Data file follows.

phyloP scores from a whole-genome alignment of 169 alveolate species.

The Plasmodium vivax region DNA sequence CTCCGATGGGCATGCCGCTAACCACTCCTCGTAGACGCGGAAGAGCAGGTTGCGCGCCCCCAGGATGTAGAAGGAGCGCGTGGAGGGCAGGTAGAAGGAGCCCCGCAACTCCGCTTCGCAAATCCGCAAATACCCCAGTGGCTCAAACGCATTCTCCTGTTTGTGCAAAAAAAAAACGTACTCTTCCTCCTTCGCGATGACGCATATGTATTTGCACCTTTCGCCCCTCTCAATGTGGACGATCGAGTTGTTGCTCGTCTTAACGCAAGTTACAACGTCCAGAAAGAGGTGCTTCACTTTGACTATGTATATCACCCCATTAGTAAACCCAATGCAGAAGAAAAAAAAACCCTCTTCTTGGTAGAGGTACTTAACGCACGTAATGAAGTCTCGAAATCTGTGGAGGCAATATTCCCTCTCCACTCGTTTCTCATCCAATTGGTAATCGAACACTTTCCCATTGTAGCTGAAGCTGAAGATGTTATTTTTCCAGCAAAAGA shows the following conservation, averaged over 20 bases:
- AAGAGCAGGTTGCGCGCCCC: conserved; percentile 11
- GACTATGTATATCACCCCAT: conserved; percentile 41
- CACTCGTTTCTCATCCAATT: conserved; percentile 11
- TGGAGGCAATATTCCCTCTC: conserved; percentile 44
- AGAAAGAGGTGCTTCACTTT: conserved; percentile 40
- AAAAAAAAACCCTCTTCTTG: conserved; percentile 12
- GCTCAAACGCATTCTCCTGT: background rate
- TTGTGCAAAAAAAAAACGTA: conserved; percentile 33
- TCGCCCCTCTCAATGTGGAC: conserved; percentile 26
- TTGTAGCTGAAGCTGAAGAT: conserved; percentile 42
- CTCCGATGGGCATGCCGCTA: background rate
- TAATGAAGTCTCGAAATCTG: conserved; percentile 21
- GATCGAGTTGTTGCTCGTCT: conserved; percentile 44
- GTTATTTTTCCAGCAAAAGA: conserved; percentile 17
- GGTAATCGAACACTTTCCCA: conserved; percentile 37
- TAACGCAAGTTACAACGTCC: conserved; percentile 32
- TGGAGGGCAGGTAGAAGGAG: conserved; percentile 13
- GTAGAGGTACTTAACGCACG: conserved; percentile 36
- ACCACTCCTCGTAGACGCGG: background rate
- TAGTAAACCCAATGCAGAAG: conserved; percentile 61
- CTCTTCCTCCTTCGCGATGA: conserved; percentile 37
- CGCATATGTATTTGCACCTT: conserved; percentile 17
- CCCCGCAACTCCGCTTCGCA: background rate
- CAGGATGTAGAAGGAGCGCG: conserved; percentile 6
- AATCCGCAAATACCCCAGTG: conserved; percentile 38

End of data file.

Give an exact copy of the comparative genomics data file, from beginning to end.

phyloP scores from a whole-genome alignment of 169 alveolate species.

The Plasmodium vivax region DNA sequence CTCCGATGGGCATGCCGCTAACCACTCCTCGTAGACGCGGAAGAGCAGGTTGCGCGCCCCCAGGATGTAGAAGGAGCGCGTGGAGGGCAGGTAGAAGGAGCCCCGCAACTCCGCTTCGCAAATCCGCAAATACCCCAGTGGCTCAAACGCATTCTCCTGTTTGTGCAAAAAAAAAACGTACTCTTCCTCCTTCGCGATGACGCATATGTATTTGCACCTTTCGCCCCTCTCAATGTGGACGATCGAGTTGTTGCTCGTCTTAACGCAAGTTACAACGTCCAGAAAGAGGTGCTTCACTTTGACTATGTATATCACCCCATTAGTAAACCCAATGCAGAAGAAAAAAAAACCCTCTTCTTGGTAGAGGTACTTAACGCACGTAATGAAGTCTCGAAATCTGTGGAGGCAATATTCCCTCTCCACTCGTTTCTCATCCAATTGGTAATCGAACACTTTCCCATTGTAGCTGAAGCTGAAGATGTTATTTTTCCAGCAAAAGA shows the following conservation, averaged over 20 bases:
- AAGAGCAGGTTGCGCGCCCC: conserved; percentile 11
- GACTATGTATATCACCCCAT: conserved; percentile 41
- CACTCGTTTCTCATCCAATT: conserved; percentile 11
- TGGAGGCAATATTCCCTCTC: conserved; percentile 44
- AGAAAGAGGTGCTTCACTTT: conserved; percentile 40
- AAAAAAAAACCCTCTTCTTG: conserved; percentile 12
- GCTCAAACGCATTCTCCTGT: background rate
- TTGTGCAAAAAAAAAACGTA: conserved; percentile 33
- TCGCCCCTCTCAATGTGGAC: conserved; percentile 26
- TTGTAGCTGAAGCTGAAGAT: conserved; percentile 42
- CTCCGATGGGCATGCCGCTA: background rate
- TAATGAAGTCTCGAAATCTG: conserved; percentile 21
- GATCGAGTTGTTGCTCGTCT: conserved; percentile 44
- GTTATTTTTCCAGCAAAAGA: conserved; percentile 17
- GGTAATCGAACACTTTCCCA: conserved; percentile 37
- TAACGCAAGTTACAACGTCC: conserved; percentile 32
- TGGAGGGCAGGTAGAAGGAG: conserved; percentile 13
- GTAGAGGTACTTAACGCACG: conserved; percentile 36
- ACCACTCCTCGTAGACGCGG: background rate
- TAGTAAACCCAATGCAGAAG: conserved; percentile 61
- CTCTTCCTCCTTCGCGATGA: conserved; percentile 37
- CGCATATGTATTTGCACCTT: conserved; percentile 17
- CCCCGCAACTCCGCTTCGCA: background rate
- CAGGATGTAGAAGGAGCGCG: conserved; percentile 6
- AATCCGCAAATACCCCAGTG: conserved; percentile 38